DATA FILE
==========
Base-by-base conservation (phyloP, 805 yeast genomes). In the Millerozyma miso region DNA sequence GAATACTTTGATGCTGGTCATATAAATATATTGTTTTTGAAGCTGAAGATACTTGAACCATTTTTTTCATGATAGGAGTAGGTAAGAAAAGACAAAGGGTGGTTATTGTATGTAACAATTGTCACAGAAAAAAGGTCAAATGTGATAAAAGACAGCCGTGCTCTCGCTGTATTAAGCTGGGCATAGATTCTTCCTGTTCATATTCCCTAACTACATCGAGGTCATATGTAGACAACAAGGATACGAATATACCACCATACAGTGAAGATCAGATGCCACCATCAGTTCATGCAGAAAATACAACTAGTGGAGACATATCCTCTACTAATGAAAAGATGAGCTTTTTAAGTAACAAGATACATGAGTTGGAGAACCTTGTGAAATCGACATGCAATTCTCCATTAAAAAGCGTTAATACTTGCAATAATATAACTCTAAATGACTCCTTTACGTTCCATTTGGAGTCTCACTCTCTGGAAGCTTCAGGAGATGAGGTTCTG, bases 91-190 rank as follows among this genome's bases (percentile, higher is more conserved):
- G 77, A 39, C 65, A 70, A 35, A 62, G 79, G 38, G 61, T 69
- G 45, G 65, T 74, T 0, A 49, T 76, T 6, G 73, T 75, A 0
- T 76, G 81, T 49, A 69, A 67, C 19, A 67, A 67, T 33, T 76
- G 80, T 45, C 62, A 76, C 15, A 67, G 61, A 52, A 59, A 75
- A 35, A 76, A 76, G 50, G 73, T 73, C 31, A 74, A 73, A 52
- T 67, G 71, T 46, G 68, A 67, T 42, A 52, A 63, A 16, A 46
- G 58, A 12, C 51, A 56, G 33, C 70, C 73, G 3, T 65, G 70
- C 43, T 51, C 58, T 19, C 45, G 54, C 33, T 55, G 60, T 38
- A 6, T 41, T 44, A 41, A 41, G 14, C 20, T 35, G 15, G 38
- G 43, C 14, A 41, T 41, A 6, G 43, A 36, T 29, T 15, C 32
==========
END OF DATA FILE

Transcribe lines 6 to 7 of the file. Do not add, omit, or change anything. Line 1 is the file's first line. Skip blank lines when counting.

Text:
- A 35, A 76, A 76, G 50, G 73, T 73, C 31, A 74, A 73, A 52
- T 67, G 71, T 46, G 68, A 67, T 42, A 52, A 63, A 16, A 46